While various technologies are being developed in order to retrain how we sleep, gaming could also add an entertainment element to our future bedtime routines.

Pokémon Sleep

Suncorp encourages teenage girls to stay in sport

Team Girls, Suncorp, campaign by Leo Burnett Melbourne

Melbourne – Team Girls is an initiative by the insurance and banking provider in collaboration with Leo Burnett Melbourne.

The campaign was created in response to new research from Suncorp, which found that nearly half of Australian girls are turning their back on sport by age 17, despite two-thirds knowing that sport can make them feel more confident.

To raise awareness of the teamwork, leadership and confidence that come from involvement in team sports, the brand organised a rally cry in a live, televised performance by 38 teenage girls during half-time at the Suncorp Super Netball match in Melbourne. The girls also feature in an accompanying video campaign, which ends with the tagline ‘let’s build a nation of confident girls’.

As Generation Z fight against feelings of anxiety, sport offers a practical way for teenage girls to feel empowered while also engaging in fitness. Read our microtrend Street Sport Rebels for more.

Stat: It’s not just teenagers shopping on Instagram

Instagram Shopping is an increasingly powerful selling tool for brands, according to a new study by GlobalData. Unsurprisingly, the primary users of the shopping tool are Generation Z, with 39% of UK shoppers aged 16 to 24 having used Instagram Shopping to make a purchase.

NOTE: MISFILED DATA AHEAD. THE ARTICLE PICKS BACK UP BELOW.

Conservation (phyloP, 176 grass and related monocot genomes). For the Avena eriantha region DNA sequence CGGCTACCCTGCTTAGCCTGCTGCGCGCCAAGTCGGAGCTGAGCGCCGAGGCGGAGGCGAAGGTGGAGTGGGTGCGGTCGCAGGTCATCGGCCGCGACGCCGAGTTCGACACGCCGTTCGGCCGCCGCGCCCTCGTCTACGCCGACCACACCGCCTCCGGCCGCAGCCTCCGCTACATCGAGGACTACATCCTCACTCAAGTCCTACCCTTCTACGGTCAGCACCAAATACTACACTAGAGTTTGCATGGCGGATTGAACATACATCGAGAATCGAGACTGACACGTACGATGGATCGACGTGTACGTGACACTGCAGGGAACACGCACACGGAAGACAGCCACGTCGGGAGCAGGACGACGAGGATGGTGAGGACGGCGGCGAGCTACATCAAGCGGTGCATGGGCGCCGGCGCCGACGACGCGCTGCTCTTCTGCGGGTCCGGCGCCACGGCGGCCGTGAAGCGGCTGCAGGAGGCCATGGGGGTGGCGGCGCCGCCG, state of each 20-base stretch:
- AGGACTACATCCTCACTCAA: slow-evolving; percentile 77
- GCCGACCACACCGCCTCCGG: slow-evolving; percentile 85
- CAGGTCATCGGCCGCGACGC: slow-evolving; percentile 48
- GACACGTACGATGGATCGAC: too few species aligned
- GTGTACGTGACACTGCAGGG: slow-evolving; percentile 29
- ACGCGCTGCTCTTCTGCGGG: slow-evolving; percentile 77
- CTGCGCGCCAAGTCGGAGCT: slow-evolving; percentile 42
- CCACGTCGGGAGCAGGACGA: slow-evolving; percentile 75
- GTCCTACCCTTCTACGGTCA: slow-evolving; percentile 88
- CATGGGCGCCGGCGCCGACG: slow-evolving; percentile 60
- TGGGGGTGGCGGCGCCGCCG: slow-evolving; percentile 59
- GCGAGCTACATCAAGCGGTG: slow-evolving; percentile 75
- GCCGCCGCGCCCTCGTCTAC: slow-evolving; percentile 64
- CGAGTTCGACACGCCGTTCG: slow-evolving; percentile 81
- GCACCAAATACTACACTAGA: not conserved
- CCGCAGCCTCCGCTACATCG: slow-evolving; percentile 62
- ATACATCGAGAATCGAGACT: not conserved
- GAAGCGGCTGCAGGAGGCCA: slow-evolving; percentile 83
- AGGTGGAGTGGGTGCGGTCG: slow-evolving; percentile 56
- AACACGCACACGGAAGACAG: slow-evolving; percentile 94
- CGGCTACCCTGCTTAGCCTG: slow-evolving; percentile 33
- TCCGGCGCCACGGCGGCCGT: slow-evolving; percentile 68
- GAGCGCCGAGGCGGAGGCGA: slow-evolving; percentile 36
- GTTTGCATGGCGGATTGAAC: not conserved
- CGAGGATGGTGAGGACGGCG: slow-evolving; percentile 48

However, older consumers are also engaging with the tool, which has streamlined the process of purchasing products directly from a brand or influencer’s profile. The study found that 21% of 35–44-year-olds have used Instagram Shopping, as well as almost one in 10 (8.4%) 45–54-year-olds.

Instagram tends to be overwhelmingly linked to the visual-first nature of Generation Z. But, with so many older consumers engaging with the platform, brands must use their channels to acknowledge shoppers of all ages.

Thought-starter: Should eSports players receive health protection?

While the negative stigma around gaming is gradually fading, junior creative researcher Livvy Houghton examines how eSport is still some way from becoming a recognised competitive activity.

The number of eSports enthusiasts is growing throughout the world. Some gaming fans have begun to turn their all-consuming passion into a full-time career, allowing them to earn up to £200,000 ($252,036, €224,848) a year. Acknowledging the potential of this nascent sporting category, more than 50 colleges and universities in the US have established varsity eSports teams, while 22 now offer scholarships to train players into professional eSports athletes.

But at present, the health and wellness territory in eSports remains under-developed. While brands are beginning to introduce products to improve players’ nutrition and comfort, this could be considered an opportunity for profit, rather than a necessity to protect performers.

If such brands are comfortable capitalising on the growth of eSports, shouldn’t they – and the industry itself – be working to better protect those who created such opportunity? Without the athletes, the market wouldn’t exist. To manage players’ needs, the correct training, medical care and treatments need to be in place.

Read the full Opinion piece here.

Xbox game controller redesigned to your hand for better comfort by Yeong Seok Go, South Korea